Back to my stone-aged 16/44 world, with the Mirus fed via a Marantz player or streamed from iMac to Apple TV.  Victor Villadangos’ rendition of Antonio Lauro’s guitar music (Antonio Lauro, Guitar Music 2, Naxos 8.570250) is a wonderfully recorded piece of work.  The Mirus puts you in the recording space. Geepers, it puts you inside Villadangos’ guitar. The Mirus is highly detailed but it probably delivers enough tone and warmth to satisfy most tone freaks, including me. I demo’d this DAC against an Audiolab M-DAC and a Musical Paradise DAC. The Mirus sounds fuller, richer, more analog-like. It is seemingly louder, more dynamic, with more grunt. It is simply smoother and more powerful at the same time. The utter lack of noise emphasizes the distance between the highs and the lows. This DAC has a Dynamic Range of 130dB! I have listened to this DAC for hours on end. There is detail, yes, but no digititis, no fatigue.



The Mirus is, like all other things, overshadowed by the majestic eye candy that is Line Magnetic.


The Mirus is not unattractive. The user interface is friendly enough for me, but for five large ones one wonders why Resonessence felt compelled to squeeze so much valuable material into such a cramped space. There is a heavy toroid jammed inside. The Mirus appears to be built to bulletproof standards but I wonder how many people really need the compact size when they are shelling out five big ones. It’s not as if most of us are going to put this on an office desktop where space is limited. That’s my only beef with this otherwise tasty piece of prime rig.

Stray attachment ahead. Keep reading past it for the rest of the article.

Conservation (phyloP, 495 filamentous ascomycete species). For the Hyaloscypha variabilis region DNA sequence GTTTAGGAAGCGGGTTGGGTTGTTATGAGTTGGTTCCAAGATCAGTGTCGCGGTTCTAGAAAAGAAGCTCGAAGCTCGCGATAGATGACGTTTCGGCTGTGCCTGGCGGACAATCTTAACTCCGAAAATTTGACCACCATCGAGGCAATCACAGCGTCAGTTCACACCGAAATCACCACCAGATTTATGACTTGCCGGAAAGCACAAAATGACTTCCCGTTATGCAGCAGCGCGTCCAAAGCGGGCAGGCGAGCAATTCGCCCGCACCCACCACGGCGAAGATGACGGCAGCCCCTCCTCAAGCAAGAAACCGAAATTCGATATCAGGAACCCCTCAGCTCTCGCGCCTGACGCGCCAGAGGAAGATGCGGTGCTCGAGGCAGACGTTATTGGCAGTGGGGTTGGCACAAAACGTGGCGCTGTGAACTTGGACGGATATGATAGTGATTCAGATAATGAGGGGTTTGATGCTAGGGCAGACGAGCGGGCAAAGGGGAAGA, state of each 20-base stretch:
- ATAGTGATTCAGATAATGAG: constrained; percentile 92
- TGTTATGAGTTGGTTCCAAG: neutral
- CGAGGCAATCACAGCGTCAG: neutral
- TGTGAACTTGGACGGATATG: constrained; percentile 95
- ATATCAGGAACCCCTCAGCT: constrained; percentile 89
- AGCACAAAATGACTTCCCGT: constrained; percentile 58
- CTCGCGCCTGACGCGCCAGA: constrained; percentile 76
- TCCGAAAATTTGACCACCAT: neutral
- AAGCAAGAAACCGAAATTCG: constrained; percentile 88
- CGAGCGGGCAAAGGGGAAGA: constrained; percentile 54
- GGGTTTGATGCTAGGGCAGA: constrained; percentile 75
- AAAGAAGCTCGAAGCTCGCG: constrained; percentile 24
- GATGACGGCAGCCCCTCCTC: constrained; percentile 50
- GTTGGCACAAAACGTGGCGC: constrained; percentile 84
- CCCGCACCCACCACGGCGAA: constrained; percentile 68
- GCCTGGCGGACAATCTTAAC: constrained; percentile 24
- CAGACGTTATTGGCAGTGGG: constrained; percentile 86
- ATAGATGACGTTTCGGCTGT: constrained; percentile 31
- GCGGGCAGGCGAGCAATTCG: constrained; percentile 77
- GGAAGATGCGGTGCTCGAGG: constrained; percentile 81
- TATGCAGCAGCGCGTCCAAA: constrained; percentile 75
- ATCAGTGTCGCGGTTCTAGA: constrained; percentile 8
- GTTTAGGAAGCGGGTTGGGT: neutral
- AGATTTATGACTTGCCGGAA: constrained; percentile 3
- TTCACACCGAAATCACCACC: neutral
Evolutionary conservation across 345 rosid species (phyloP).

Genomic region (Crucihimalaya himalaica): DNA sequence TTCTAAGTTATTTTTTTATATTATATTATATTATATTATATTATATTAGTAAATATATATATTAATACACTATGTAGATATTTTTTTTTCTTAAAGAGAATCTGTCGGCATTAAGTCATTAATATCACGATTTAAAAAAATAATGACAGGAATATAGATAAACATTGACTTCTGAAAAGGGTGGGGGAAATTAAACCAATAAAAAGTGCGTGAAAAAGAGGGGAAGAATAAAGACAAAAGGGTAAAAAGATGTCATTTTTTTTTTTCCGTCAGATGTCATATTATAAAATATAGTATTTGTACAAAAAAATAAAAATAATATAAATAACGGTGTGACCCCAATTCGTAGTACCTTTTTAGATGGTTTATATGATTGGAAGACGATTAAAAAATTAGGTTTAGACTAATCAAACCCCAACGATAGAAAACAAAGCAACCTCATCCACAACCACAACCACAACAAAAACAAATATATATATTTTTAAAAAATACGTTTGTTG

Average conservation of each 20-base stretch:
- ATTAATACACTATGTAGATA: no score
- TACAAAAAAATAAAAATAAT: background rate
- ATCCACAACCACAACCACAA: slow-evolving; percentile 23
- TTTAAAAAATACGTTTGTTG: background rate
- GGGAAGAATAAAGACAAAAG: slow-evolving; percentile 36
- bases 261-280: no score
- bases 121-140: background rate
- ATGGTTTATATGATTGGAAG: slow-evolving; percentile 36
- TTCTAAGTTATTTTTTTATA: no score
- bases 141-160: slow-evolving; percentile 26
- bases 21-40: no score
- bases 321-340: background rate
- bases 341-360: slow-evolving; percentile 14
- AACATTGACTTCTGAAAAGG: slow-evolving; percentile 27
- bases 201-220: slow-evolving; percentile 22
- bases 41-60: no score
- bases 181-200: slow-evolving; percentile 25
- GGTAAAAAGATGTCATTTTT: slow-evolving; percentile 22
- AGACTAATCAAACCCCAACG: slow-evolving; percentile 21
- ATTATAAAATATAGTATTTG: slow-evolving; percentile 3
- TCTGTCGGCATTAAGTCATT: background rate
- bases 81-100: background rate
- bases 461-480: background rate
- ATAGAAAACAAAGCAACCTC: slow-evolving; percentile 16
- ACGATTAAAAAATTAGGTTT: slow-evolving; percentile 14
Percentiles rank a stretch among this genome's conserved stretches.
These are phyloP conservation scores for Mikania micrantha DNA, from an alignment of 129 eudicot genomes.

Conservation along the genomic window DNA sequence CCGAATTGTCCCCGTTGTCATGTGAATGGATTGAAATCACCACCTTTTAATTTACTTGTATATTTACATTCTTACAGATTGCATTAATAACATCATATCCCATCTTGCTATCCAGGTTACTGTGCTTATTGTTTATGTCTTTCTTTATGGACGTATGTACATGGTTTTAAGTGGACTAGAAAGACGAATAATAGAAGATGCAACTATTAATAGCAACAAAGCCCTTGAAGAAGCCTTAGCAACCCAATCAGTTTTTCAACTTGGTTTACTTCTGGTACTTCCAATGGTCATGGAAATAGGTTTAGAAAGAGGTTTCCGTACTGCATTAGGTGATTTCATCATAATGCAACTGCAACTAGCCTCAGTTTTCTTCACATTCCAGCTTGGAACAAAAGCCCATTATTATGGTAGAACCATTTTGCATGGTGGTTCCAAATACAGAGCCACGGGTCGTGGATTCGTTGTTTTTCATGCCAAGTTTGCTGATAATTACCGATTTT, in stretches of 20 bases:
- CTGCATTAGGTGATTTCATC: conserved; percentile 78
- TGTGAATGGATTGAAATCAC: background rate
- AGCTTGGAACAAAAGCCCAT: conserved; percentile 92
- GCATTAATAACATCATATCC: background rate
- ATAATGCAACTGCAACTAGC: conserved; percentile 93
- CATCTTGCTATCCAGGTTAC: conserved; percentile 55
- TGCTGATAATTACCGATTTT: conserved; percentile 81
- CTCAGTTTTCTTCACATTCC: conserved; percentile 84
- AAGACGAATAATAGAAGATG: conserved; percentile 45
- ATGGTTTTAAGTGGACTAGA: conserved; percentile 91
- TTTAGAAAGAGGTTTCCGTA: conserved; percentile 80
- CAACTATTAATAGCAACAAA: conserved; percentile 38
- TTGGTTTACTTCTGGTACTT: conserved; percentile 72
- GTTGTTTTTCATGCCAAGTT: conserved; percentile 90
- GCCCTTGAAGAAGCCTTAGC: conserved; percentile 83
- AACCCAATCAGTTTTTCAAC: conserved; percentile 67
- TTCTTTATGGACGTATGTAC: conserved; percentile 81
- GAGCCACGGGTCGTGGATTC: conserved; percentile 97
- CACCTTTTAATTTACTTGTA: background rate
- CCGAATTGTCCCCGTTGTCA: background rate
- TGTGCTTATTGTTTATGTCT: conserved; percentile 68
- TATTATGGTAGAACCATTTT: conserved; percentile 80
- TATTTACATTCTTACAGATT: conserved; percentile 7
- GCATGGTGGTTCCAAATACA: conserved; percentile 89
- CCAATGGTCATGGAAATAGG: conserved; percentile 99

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The most satisfying aspect of the Mirus, in relation to, say, the Audiolab M-DAC or the Musical Paradise DAC, is that the Canadian plays so well at low volumes. It seems to deliver enough bass, enough tone, enough boogie, even at low levels. As you increase the volume, the sound becomes fuller, but never fatiguing. This might be an indication of how well balanced and smooth the DAC is, from top to bottom.

Béla Fleck,’s “The Bluegrass Sessions: Tales from The Acoustic Planet vol. 2” (Warner Bros. CDW 47332) is a complex tapestry woven with the great Tony Rice, Jerry Douglas, Sam Bush, Mark Schatz, Stuart Duncan, Vassar Clements, Earl Scruggs (on one track) and others. The Mirus excels at unraveling each and every line. The opening track, “Blue Mountain Hop” is a manic romp. I have listened to this track on at least seven or eight very nice digital systems. Never has it made so much sense. The Mirus keeps pace with the rhythmic flow, capturing the mandolin’s highs, the double-bass’s lows, Rice’s fat guitar, Douglas’s slim dobro. Could this be the sixteen channels? Yes, there are eight ES9018 Sabre DACs employed per side!

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On Bill Frisell’s “History/Mystery” double CD, Jenny Scheinman’s violin is deep and rich, woody, with long decays. Frisell’s tape loops rise and fall in volume in an otherworldly manner. The Mirus exposes every nuance. The Mirus’s astonishing ability to retrieve detail will tempt you to rediscover all your music.